The Secret Life of Plants – Tompkins and Bird by

The Secret Life of Plants (1973) is a book by Peter Tompkins and Christopher Bird. The book, which is generally regarded as a pseudo-scientific work, discusses the alleged unusual phenomena regarding plants such as plant sentience, as well as alternative philosophy and alternative farming methods.The book was the basis for the 1979 documentary of the same name directed by Walon Green and featuring a soundtrack by Stevie Wonder, later released as Journey trough the secret life of plants. 

These theories transcend science and proof, and, for the extend of my research, will be understood as a philosophical approach towards interaction between human and nature. The perpetual consciousness towards nature is something that should not be tried to be explained as a scientific matter (if it can not be proven), but maybe there is a space for cultural or artistic ways of understanding ourselves and our original place as a species in this world. I see in this way all the experiments done in the documentary and the book.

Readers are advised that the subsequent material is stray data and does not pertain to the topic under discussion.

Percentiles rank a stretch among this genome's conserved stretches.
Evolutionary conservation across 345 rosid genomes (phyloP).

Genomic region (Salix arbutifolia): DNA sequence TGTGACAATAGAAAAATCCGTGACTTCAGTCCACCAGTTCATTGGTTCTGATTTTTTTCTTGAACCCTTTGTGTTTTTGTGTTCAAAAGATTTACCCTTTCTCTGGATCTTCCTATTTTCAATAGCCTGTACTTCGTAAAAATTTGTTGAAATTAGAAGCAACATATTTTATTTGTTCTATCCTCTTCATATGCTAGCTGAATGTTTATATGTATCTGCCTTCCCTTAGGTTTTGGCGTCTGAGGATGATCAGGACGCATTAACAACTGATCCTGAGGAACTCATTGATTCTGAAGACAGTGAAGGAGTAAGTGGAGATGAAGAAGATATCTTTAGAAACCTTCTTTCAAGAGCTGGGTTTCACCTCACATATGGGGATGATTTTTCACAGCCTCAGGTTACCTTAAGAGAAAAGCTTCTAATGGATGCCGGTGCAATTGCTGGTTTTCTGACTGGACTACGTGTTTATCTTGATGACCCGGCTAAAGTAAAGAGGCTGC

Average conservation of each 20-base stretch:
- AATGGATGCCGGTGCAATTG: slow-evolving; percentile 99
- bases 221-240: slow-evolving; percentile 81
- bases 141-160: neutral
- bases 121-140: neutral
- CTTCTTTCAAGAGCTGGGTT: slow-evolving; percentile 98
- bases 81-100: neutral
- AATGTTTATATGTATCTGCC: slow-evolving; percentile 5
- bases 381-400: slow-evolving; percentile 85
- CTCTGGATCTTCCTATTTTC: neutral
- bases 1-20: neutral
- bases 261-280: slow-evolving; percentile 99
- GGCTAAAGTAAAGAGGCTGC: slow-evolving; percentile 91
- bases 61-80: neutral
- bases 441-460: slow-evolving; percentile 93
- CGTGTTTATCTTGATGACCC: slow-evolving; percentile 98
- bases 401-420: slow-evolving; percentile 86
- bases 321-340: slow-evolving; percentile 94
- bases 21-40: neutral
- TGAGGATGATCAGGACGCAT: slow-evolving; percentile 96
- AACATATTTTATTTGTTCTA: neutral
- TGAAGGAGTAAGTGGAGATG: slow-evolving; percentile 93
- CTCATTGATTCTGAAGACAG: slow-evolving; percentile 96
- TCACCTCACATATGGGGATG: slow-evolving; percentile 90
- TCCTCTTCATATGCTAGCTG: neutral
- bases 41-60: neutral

It is interesting deriving for my project the way persons perceive natural components in their life. There are human interactions with nature that can be tangible. Like the act of having dogs or houseplants. Even in the most dense cities people have pets and plants, and these are volunteer actions in which we’ve looked for and achieved a way of creating micro habitats for natural components. In my opinion we have been successful. These “secrets” are not that invisible anymore, when we see it that way.

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REFLECTION- 1. On “The Man who planted Trees” by Jean Giono

the man who book

Last month I began my journey to find inspiration and texts for my thesis project. Even though the understanding of a scientific exploration is clear, I have started my research in the poetic or magical part of understanding nature. This mind of thought was an exercise started in Alejandro Tamayo’s workshop “Nature and Technology”, which I found very interesting as a point of birth.

Alfonso Borragan handed me this piece of text  called “The Man who planted Trees” by Jean Giono. After reading it I understood it was perfect to start my reflections towards the intervention of human hand in nature. The text is very famous and has been translated into 15 languages. It’s certain that the story is product of the author’s mind, but, the context and time in which it was written determines effectively that what happens in the story could be true. Not that it was true but that, again, it could be true in a “magical” or mysterious way.

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